Tuesday, October 03, 2006

Bread on the Table—The Hermeneutics and Politics of Daily Life

On the wall of our dining area is hand watercolor painting of a table grace enshrined in my memory and the memory of my birth and marriage family that reads:

Back of the bread is the Snowy Flour—
And back of the Flour is the Mill—
Back of the Mill is the Wheat and the Shower
And the Sun and the Father’s Will.

I grew up praying it at special and ordinary meals and recall it being described as “our family grace.” I treasure the painting all the more because my grandmother painted it.

In later years I have discovered a similar version by Maltbie D. Babcock, upon which “the family prayer” is no doubt based. I do not know where the family variants “snowy” and “Sun” came from.

What has struck me for years now is the kind of naturalist and “thick” perspective on grace and blessing that this prayer expresses. Instead of the direct causality of the Bible (God giving us bread—manna dropping down in the wilderness of Exodus and John 6), there is an appreciative recognition of the layering of grace and mediation.

In the office of Morning Prayer yesterday, the reading from Hosea 2 included words with a similar layering of words of coming restoration and hope to a promiscuous, now pummeled people:

On that day I will answer, says the LORD,
I will answer the earth;
and the earth shall answer the grain, the wine and the oil,
and they shall answer Jezreel;
and I will sow myself in the land.
And I will have pity on Lo-ruhamah [“not pitied”]
and I will say to Lo-ammi [“not my people”], “You are my people”;
and he shall say, “You are my God.” (vs., 21-23, NRSV)

God speaks to the earth (what language?!) and the earth will speak to the plants and the trees and they will say, “God sows!” (the translation of Jezreel). For dramatic effect and to satisfy my enjoyment of story, I like Genesis 1: And God said, “ Let there be…” and “it was so.”

But as a sacramental people we need a mediated sense of grace—an appreciative wonder at the interrelationship of all things and of the mystery that in this web of life, the divine purpose is being fulfilled.

The Roman Catholic Eucharistic rite at the presentation of the gifts (the elements of bread and wine) presider and people pray:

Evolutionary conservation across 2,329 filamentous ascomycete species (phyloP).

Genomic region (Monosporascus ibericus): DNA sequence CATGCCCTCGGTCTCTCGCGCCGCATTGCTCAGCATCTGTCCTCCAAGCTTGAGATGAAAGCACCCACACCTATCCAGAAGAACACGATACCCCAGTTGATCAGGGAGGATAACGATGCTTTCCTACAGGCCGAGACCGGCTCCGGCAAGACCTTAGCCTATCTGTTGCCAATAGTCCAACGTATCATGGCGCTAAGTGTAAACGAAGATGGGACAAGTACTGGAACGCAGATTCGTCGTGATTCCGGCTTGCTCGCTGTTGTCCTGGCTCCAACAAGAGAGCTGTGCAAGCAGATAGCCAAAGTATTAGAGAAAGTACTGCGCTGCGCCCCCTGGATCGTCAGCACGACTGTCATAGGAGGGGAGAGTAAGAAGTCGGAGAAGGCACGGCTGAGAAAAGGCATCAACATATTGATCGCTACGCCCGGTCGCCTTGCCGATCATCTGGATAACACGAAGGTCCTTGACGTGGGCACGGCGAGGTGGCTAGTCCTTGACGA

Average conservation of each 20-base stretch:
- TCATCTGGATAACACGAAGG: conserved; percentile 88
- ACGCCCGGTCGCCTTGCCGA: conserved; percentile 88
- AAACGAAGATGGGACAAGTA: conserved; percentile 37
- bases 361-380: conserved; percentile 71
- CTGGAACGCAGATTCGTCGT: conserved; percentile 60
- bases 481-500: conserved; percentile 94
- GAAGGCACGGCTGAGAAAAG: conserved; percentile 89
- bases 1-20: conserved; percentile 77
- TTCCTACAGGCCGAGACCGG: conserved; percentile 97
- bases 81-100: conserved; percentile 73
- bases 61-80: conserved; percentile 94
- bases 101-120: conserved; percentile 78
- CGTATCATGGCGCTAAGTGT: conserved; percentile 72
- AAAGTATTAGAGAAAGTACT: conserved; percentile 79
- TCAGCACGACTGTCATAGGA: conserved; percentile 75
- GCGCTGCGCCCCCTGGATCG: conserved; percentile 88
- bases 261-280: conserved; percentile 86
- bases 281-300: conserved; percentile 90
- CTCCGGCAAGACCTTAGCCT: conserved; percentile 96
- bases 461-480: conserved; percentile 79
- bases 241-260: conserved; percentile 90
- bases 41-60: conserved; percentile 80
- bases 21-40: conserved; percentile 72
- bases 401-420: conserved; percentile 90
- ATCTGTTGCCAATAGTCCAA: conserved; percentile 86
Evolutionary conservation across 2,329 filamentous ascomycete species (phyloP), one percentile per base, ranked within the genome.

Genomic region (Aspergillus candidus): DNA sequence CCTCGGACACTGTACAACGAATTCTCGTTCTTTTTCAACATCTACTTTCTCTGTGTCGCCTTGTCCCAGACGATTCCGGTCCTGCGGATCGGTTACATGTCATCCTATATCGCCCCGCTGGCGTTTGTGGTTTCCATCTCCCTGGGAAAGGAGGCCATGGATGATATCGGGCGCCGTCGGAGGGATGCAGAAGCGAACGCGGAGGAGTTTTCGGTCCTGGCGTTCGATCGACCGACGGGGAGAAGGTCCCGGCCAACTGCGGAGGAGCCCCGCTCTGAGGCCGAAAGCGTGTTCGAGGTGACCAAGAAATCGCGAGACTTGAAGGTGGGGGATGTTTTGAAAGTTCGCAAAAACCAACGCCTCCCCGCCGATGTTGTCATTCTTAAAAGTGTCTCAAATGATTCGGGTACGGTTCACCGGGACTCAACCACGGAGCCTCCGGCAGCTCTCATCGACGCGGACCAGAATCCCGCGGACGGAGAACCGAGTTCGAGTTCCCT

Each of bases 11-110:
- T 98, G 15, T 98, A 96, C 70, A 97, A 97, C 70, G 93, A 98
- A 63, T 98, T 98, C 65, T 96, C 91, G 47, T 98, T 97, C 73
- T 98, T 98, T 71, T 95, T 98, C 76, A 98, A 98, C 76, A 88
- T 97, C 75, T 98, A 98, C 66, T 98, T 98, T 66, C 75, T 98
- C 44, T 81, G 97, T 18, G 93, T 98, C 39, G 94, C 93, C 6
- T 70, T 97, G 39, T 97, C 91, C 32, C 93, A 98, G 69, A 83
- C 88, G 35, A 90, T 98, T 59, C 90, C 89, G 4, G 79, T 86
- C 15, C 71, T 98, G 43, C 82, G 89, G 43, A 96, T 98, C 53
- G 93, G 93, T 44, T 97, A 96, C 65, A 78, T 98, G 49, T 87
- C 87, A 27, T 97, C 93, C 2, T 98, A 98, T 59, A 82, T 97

Priest: Blessed are you, Lord, God of all creation. Through your goodness we have this bread to offer, which earth has given and human hands have made. It will become for us the bread of life. All: Blessed be God for ever.
Priest: Blessed are you, Lord, God of all creation. Through your goodness we have this wine to offer, fruit of the vine and work of human hands. It will become our spiritual drink.
All: Blessed be God for ever. [emphasis added]

Again we name and experience this layering and mediation of gifts. God is involved in and through it all. And, the earth and the plants and the microbes and the interaction of sun and wind and rain have been involved. And, human labor has been involved—indeed farmers, truck drivers and grocers. And, migrant laborers exposed to the dangers of border crossings and pesticides and separation from their families. (See Daniel Groody’s “Fruit of the Vine and Work of Human Hands: Immigration and the Eucharist” in Worship (Sept. 2006, Volume 80, Number 5.)

“Back of the bread” is much more than antique poetry. It is, if we are willing to look deeply and pray dangerously, a reconceiving of how intricate and costly grace is! The bread and wine of the Eucharist are cruciform—they speak of a fullness and layering of grace: the paschal mystery of Christ’s dying and rising and of the mystery of the “work” of the ecosystem and of many who risk and give their lives for the grain and grapes on our tables.

The current American politics of fear and “wallification” of our hearts and homeland pretends not to see, not to notice the layering of grace, not to appreciate how interrelated and interdependent continuing human and non-human life is.

In and through daily life—the good and the grisly—the life of God is at work calling to the earth, seeking in us to “have pity” on those “not pitied” and excluded from the feast and security we, the privileged enjoy.

Do we—will we—pray and see the layering of grace in the Eucharist and in daily life?

Daniel Benedict